Tuesday, April 24, 2012

Rare Sumerian Golden Mug Was For Beer

The slender spout on a 4,500-year-old golden beer mug from ancient Mesopotamia was designed to filter out unwanted particles, according to researchers assembling a collection of period artifacts for public display.
The cup is the centerpiece of Melbourne Museum's latest international exhibition, the Wonders of Ancient Mesopotamia. The exhibition showcases more than 170 artifacts on loan from the British Museum, charting the history of one of the world's oldest civilizations, dating back as far as 2600 BC.
The cup was recovered from the "death pit" of Queen Puabi in the ancient city of Ur, in modern day Iraq, during an excavation led by archaeologist Leonard Woolley between 1922 and 1934. It was found in the royal cemetery amid precious jewels, musical instruments, containers once laden with food, and other riches.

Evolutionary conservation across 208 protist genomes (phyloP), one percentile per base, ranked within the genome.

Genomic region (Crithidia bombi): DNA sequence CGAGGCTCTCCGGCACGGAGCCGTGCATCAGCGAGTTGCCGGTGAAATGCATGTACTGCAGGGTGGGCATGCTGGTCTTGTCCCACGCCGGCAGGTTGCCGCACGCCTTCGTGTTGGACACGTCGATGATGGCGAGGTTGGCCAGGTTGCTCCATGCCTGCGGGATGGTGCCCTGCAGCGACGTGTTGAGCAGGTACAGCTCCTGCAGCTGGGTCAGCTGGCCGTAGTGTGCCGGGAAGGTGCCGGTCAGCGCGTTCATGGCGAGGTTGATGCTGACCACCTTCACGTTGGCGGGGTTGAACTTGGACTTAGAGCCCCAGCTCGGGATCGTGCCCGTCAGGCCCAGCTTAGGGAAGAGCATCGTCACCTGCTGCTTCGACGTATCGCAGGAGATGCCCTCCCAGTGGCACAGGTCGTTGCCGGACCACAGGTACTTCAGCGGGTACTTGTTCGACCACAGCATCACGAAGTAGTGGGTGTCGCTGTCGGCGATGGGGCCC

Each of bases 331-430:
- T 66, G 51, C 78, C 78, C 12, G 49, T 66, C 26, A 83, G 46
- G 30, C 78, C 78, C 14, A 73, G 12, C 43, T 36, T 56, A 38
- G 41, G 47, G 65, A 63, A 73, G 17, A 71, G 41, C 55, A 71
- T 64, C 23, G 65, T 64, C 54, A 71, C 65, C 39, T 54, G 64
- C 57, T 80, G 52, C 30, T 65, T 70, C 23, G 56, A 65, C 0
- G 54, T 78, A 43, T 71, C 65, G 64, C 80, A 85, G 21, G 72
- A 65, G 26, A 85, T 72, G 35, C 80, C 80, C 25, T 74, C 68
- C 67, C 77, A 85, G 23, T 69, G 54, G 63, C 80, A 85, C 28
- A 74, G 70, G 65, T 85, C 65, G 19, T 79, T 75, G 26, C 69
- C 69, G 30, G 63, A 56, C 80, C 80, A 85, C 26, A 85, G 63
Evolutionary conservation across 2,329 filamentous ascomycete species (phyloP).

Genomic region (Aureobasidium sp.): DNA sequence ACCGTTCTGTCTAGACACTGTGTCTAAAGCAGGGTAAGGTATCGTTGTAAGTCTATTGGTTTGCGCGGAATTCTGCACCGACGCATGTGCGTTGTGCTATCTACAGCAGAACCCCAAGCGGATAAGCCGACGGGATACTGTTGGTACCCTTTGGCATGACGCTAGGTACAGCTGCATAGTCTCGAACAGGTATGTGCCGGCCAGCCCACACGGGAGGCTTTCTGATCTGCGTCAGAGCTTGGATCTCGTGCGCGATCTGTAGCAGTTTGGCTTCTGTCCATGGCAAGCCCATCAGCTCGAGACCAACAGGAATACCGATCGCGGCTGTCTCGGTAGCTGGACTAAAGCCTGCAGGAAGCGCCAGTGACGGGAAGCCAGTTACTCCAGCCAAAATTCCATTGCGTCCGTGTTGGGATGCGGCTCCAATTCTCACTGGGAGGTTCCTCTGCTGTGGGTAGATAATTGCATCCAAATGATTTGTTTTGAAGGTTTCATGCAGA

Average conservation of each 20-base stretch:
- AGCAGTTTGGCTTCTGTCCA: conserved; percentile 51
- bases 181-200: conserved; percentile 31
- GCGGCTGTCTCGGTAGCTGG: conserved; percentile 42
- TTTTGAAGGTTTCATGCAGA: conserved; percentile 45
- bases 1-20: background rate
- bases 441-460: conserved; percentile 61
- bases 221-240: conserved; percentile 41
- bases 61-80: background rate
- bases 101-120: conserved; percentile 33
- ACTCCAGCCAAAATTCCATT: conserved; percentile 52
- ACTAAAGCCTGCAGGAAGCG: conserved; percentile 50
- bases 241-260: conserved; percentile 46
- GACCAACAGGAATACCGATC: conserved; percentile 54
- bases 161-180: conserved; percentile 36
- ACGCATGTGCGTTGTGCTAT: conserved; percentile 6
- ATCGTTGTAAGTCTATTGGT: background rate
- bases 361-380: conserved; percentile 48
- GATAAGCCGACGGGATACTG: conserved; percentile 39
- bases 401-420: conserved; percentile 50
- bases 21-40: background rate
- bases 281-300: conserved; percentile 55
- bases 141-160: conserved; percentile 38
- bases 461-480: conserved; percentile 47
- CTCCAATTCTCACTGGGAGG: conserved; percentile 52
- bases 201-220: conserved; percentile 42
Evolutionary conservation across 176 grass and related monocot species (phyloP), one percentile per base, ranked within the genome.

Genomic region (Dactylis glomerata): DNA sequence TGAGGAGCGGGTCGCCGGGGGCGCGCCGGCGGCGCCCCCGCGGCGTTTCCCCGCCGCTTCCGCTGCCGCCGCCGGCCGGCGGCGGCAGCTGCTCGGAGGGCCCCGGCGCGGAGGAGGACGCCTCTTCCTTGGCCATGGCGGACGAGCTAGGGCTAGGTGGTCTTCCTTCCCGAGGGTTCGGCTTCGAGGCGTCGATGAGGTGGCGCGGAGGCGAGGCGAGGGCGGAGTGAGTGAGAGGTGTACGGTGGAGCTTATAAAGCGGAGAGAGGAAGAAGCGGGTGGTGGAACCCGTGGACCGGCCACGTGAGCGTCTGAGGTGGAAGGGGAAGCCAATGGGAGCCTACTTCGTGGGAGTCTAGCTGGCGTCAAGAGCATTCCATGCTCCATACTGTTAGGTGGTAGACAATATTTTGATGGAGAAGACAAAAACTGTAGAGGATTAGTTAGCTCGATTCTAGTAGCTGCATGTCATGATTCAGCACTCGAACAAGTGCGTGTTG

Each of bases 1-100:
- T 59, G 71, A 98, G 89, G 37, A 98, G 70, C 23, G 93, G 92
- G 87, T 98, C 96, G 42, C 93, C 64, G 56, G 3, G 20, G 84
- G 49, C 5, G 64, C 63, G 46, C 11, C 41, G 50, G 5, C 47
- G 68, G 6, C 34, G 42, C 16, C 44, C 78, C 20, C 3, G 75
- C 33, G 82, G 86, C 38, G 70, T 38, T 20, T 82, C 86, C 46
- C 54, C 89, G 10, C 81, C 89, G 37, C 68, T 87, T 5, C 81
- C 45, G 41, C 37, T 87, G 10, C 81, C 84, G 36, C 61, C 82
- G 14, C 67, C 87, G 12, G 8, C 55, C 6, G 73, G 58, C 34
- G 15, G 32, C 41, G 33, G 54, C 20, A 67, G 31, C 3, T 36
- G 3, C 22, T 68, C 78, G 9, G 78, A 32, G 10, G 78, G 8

"This is really rather unique,” British Museum exhibition curator Sarah Collins said. “So far archaeology hasn't uncovered tombs or riches quite like this. It's certainly a very spectacular example of the Sumerians' belief and burial and afterlife practices.
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